Thursday, June 30, 2011

Beyond Petrol

Long-time readers know of my fondness for ABC's science progam Catalyst. Recently, Jonica Newby did a two-part story on cars. Part One was about the looming Oil Crunch (in case climate change and the price of fuel weren't enough reason to look for alternative transport).

Part Two is Beyond Petrol - looking at the amazing electric cars that will start arriving in Australia in 2012. Definitely worth a watch.

Wednesday, June 29, 2011

Bangladesh World Record Solar

I'm a fan of renewable energy, and was heartened to see people really switching on to solar in the past year. But it seems we're being left behind by Bangladesh.

Even in the empoverished nation, the number of households with solar power has passed 1 million - the fastest expansion of solar in the world. Granted their systems are small (like the one pictured) because they have less gadgets to power, but it's still an amazing increase from just 7,000 in 2002.

According to the world bank, the solar panels "changed the face of the remote, rural areas of Bangladesh" by providing cheap, reliable electricity. They are now aiming for 2.5 million by 2014.

Well done Bangladesh - i wish my country could match that.
[news source]

Tuesday, June 28, 2011

Can You Say Yes?

You may already know that Australia is on the cusp of taking serious action on climate change - but it hasn't been decided yet. With politics, there's a chance that courage may be lost at the last minute.

To help prevent this, the Say Yes group is constantly talking with policians and reminding them that Australians want them to "Say Yes" to climate action. Obviously the greater the number of Australians they represent, the better it is.

So you could you do me (and the planet) a favour and sign up on the website (just under the video clip). It only takes a few seconds to let them know that you want to Say Yes to...
- a cleaner Australia
- new jobs
- funding renewable energy
- making big polluters pay
and doing something about climate change.

Monday, June 27, 2011

Fossil Fuels End Date

As if climate change wasn't a good enough reason to move away from fossil fuels, GE put together this interactive animation of remaining supplies.

Of course, we should abandon fossil fuels long before supplies run out (both to avoid completely catastrophic climate change, and because dwindling supplies means skyrocketting prices). But my main point is this...

Getting energy from fossil fuels is NOT a long term solution. We clearly need to move to renewables. The sooner the better.
ps. the graphic above is based on current annual rates of uasge increase. If our usage picks up even quicker, and we don't use renewables, then the time frame is even shorter.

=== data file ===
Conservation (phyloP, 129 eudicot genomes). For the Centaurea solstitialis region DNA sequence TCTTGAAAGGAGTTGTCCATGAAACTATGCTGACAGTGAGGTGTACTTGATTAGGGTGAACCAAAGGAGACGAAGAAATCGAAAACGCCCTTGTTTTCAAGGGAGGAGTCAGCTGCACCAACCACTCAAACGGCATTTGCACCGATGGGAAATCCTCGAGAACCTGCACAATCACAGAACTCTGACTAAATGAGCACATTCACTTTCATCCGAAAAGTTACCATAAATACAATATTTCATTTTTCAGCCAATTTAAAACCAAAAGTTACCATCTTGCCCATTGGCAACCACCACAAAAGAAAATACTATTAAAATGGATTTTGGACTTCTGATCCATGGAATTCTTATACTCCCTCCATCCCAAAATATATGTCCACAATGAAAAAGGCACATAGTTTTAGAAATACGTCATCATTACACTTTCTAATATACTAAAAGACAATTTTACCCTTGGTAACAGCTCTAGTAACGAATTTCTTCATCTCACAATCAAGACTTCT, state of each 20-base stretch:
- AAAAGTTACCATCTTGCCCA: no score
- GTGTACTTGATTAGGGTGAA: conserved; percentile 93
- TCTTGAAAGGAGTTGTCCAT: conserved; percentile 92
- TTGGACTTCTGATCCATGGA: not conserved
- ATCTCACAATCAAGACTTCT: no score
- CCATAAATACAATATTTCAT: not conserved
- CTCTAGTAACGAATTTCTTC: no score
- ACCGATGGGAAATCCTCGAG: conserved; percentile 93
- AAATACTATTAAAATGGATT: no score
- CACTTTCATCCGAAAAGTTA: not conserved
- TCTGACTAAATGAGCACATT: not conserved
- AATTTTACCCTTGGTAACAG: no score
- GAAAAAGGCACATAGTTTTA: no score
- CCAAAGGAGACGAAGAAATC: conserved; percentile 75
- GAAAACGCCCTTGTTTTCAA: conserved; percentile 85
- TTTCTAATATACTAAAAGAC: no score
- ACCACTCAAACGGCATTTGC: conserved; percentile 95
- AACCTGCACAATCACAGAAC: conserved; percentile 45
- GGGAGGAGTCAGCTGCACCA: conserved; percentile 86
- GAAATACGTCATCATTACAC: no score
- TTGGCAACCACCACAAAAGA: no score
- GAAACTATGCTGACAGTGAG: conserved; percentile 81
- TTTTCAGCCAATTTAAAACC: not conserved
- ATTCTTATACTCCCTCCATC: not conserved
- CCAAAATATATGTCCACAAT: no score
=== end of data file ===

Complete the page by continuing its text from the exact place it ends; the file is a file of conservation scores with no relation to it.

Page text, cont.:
Friday, June 24, 2011

Rally With A Twist

The AYCC is one of the groups supporting the Say Yes campaign. They recently put up this video:

It's a point that's been made before, but this time in a different way.

Wednesday, June 22, 2011

Carbon Pollution - What Australia Thinks

There's been some bizarre talk this week about a national plebiscite to determine whether Australians are in favour of a price on pollution. But it seems the Green Party are ahead of the game on finding out what Australia thinks, by comissioning an independent poll.

Turns out that 58% think taxing the big polluters is the best way to reduce pollution. 66% of people support a price on carbon (if compensation and renewable energy are funded from it), and 84% think the subsidies for fossil fuels companies should be re-directed to renewable energy.

That last result sounds very similar to the 87% that want carbon price revenue spent on renewables
(ps. Apologies to European readers. Yes, here in Australia we are still discussing initiating a price on pollution. I understand you decided this way back in 2003. Please be patient with us while we catch up.)

Tuesday, June 21, 2011

How Low Are Our Standards?

The Department of Climate Change has several reports on what other countries are doing to reduce their emissions, and dependence on fossil fuels. This graph, from the report Countries Acting Now, shows each country's standards for fuel efficiency.

Compared to other countries, the cars we get sold here are total guzzlers. Cars in Europe and Japan are about 70% better than our current standards.

Good news is that smart shoppers are checking out the fuel efficiency and refusing to buy the duds. But the government should really make car companies lift their game.

Monday, June 20, 2011

Best Investment - Solar Power

For ages, I've been saying that solar panels are the best investment going. Now the Australian Financial Review agrees.

In his article, David Hetherington goes through the numbers, and concludes that a small amount invested in solar reaps significant savings. To gain similar returns in shares, the initial investment would have to be 3 times as large.

What's more, he's talking about being totally self-sufficient (which means the added cost of batteries). Staying on the grid, and producing power from solar panels, costs even less.
[See my solar maths]

Friday, June 17, 2011

Polluters - Do Your Fair Share

This is an ad that the Greens have put together. They're hoping to get enough support to put it on tv next week.
We're doing what we can ... it's time the big polluters did their fair share.

Whether or not you're a fan of the Greens, the ad has a good message.
Put a price on pollution and make clean energy cheaper.

Thursday, June 16, 2011

Good News - Solar 2010

To balance out the slightly depressing graph of yesterday, here is a nice optimistic piece from the report PV in Australia 2010. It shows the total amount of solar panels installed at the end of each year (from 1992 to 2010).

As you can see, by Dec 31 2010, we had 3 times as many panels as we did just one year earlier. In other words - if you add up all the solar panels Australia has ever put up in our entire history (to 2009); then double it; that's how many panels were installed during 2010.

That has to be encouraging! :)
ps. part of the reason is probably that solar is getting cheap fast.
pps. the green section is ordinary households putting panels on their roof. They have an even more amazing increase - almost 5 times more panels!

Wednesday, June 15, 2011

Escalating Emissions